Silver bells, mistletoe, spiked egg nog, the crisp scent of fresh pine, the chance to see the entire extended family together (arguing or not, it is a beautiful thing)… Those are a few highlights, but December is one of those months where everything is shadowed by an overarching theme of false holiday cheer, tacky and obnoxious tunes, gaudy lights, annoying shoppers, and crazy sales.
I have a firm anti-Christmas and anti-Birthday gift policy among my friends. We do not exchange gifts during these times. Birthday’s are for parties and fun events. Therefore any money that would go to a gift goes to making that event snazzier and more elaborate. This may include, but is not limited to purchasing a ridiculous sequin dress, buying enough alcohol to kill a herd of elephants, or splurging at a chichi restaurant with cloth tablecloths and silver knives.
In regards to the holiday season, we all buy gifts for family members, splurging on Kindle’s, cameras and fancy watches to appease their good taste. This leaves little in the budget left for close friends. Credit cards end up maxed out with gifts, travel expenses and food. Therefore, we usually agree to not exchange gifts in order to make our hectic lives a little bit simpler during this time of year.
The main reason for my aversion to the holiday shopping: obligation ruins a gift. Around the holidays people buy gifts for each other to show their love, respect and appreciation for them. This is a lovely sentimental aspect that has been perverted by commercial holiday nonsense and varying senses of obligation. By obligation, I refer to the feeling someone has when they know that another individual has purchased a gift for them and therefore they feel as though they have to purchase one in return to make the gift transaction fair. This is a ludicrous notion. As well as someone receiving a gift and having not provided one in return, feeling a sense of guilt. It also occurs when someone gives a gift without receiving one in return and gets peeved at the lack of courtesy.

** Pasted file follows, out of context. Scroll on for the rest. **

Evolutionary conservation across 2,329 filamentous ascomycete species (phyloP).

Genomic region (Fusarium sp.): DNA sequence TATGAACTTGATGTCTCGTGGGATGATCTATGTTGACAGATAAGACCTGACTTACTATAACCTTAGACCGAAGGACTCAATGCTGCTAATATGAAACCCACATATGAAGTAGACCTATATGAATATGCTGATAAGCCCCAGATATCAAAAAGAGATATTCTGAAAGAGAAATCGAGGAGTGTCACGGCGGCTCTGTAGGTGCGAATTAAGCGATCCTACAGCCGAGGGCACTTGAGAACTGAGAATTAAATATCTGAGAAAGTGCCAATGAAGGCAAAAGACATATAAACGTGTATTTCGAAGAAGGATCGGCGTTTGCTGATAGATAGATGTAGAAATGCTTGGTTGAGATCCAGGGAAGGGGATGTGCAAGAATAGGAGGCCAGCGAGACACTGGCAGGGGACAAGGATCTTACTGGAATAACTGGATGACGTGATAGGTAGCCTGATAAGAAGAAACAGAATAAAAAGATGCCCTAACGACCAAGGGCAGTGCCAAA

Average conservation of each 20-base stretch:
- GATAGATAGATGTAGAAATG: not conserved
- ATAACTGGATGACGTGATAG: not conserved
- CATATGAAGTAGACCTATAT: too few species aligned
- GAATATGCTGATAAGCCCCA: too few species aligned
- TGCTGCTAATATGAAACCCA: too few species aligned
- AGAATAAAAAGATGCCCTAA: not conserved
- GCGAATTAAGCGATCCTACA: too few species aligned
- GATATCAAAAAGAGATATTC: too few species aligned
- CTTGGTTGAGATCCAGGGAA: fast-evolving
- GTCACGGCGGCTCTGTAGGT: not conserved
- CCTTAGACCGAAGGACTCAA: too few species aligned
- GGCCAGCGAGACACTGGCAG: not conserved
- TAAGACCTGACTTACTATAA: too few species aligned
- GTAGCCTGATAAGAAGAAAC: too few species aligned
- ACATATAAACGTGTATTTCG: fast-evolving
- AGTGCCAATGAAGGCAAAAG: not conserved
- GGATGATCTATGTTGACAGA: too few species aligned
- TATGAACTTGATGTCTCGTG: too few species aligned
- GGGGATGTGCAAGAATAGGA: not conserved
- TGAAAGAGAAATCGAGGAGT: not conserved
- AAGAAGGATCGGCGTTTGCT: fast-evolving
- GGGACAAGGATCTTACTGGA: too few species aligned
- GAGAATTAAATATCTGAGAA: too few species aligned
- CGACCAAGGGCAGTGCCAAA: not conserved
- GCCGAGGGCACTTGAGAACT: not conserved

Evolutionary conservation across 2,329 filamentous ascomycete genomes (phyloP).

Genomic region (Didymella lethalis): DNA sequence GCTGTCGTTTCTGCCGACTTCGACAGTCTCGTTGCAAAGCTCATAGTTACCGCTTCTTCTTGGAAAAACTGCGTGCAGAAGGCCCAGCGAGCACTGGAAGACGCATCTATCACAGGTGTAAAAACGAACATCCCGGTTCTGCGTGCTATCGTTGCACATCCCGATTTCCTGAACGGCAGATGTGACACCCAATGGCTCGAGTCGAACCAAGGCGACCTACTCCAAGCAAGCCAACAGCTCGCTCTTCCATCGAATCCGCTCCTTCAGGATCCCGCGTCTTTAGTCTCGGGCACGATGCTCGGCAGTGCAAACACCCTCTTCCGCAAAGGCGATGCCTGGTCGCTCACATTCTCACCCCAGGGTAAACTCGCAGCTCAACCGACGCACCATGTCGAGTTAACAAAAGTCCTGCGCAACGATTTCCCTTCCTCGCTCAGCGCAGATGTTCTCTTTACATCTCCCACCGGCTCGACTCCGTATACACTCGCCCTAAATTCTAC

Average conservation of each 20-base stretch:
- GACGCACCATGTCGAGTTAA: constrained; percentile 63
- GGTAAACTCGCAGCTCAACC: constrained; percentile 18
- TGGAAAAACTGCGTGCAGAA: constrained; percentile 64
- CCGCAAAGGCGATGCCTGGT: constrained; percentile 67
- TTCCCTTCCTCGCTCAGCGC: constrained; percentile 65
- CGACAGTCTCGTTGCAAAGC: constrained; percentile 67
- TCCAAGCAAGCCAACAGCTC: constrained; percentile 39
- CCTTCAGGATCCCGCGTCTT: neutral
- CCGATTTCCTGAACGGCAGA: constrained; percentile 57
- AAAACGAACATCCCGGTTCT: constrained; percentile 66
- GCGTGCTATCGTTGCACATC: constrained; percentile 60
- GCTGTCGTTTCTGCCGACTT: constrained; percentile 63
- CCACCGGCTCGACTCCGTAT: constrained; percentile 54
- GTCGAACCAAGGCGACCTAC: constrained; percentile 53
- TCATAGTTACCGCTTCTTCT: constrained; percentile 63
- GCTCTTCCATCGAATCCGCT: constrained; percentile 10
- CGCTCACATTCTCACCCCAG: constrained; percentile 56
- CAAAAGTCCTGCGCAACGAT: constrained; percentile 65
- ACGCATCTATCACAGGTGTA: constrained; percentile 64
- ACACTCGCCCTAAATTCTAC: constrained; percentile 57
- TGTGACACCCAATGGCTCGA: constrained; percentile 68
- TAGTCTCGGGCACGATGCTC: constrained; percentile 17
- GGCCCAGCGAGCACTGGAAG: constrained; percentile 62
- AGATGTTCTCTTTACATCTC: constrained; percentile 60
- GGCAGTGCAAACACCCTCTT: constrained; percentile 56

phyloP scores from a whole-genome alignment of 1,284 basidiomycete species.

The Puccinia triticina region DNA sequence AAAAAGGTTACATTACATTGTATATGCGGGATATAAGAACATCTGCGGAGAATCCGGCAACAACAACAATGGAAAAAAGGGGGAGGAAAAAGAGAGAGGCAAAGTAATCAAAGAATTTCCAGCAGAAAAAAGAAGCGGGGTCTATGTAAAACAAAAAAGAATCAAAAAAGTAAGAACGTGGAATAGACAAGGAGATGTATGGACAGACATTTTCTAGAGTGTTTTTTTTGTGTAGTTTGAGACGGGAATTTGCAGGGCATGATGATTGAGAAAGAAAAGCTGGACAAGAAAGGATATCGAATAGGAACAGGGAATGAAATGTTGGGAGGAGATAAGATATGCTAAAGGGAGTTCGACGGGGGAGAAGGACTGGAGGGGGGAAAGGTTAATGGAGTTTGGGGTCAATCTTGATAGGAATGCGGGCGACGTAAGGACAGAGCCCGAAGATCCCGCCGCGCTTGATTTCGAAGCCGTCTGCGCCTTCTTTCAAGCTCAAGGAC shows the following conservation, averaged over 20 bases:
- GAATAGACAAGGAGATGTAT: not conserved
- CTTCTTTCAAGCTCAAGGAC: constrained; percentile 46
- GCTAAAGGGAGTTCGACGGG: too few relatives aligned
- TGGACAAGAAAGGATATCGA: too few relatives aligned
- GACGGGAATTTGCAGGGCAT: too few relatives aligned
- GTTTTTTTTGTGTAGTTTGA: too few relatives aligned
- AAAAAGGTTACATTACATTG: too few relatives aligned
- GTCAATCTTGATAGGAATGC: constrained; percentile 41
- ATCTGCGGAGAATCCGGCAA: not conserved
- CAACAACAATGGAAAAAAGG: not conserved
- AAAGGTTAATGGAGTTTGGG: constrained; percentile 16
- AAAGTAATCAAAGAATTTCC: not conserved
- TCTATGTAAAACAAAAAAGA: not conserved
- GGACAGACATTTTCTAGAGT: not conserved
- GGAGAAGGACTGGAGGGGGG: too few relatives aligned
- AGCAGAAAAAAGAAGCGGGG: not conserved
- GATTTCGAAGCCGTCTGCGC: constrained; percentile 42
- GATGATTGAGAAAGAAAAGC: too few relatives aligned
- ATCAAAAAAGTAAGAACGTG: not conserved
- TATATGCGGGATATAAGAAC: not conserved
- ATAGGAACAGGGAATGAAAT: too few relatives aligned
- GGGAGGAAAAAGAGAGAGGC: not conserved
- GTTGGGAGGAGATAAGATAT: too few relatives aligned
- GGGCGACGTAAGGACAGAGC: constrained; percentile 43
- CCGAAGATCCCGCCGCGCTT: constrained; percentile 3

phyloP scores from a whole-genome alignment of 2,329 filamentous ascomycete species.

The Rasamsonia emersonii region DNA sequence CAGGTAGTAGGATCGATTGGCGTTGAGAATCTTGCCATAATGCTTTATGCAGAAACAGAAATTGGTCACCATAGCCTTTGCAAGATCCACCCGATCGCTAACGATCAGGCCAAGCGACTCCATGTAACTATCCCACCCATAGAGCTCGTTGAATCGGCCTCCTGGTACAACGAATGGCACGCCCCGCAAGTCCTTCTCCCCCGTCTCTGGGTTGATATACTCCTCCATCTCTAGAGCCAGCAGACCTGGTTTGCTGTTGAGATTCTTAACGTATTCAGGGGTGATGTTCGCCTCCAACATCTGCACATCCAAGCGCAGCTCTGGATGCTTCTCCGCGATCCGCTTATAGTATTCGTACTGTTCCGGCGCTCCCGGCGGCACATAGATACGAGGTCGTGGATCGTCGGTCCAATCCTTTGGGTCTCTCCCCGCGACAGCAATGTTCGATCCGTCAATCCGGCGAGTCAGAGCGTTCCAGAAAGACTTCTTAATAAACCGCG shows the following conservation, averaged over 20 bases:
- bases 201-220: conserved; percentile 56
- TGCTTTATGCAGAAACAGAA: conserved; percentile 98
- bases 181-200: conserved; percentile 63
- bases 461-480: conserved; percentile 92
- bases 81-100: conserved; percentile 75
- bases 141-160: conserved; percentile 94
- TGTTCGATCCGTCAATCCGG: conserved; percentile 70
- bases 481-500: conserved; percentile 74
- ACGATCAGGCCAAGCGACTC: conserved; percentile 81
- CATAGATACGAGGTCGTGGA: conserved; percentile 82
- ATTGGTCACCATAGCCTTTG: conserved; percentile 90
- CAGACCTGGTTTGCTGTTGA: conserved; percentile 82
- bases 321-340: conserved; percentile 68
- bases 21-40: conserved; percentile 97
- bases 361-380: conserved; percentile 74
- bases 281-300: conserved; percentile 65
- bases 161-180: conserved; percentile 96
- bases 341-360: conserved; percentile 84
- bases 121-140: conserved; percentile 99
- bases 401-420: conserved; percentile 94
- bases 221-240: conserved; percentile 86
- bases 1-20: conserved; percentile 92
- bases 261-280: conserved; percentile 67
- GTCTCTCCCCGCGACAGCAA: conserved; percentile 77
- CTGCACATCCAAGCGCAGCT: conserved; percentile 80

I lavish in the random, the unwarranted, and the surprise. A trip to an exotic island or a new country is a great opportunity to pick up a little trinket, clothing or cultural item for a friend or family member. Checking out a fall festival or summer arts fair is another great time to grab some handmade art that reminds you of a certain someone. It is these moments where you truly, in the moment, are reminded of that person. The chosen gift is personal and invokes their individuality without being rushed, forced or wrapped in tacky reindeer paper. These types of gifts are unique, appreciated more, and there is no sense of obligation involved.
Another note on the holiday season, Christmas cards are a waste of money, trees and end up thrown out in under a week. Unless a baby picture is tucked in that little envelope with the card, pick up the phone and speak to your family and friends. Wish them a warm holiday and lots of cheer. I have received cards from people I have not spoken to in months. In these cases, I would prefer a phone call and a chance to catch up. In regards to people I see everyday, just wish me a happy holiday over coffee. Or, plan a big group dinner sometime before the holiday. Do something together or at least be personable over the phone.
I swear I am not a Grinch. Happy Holidays!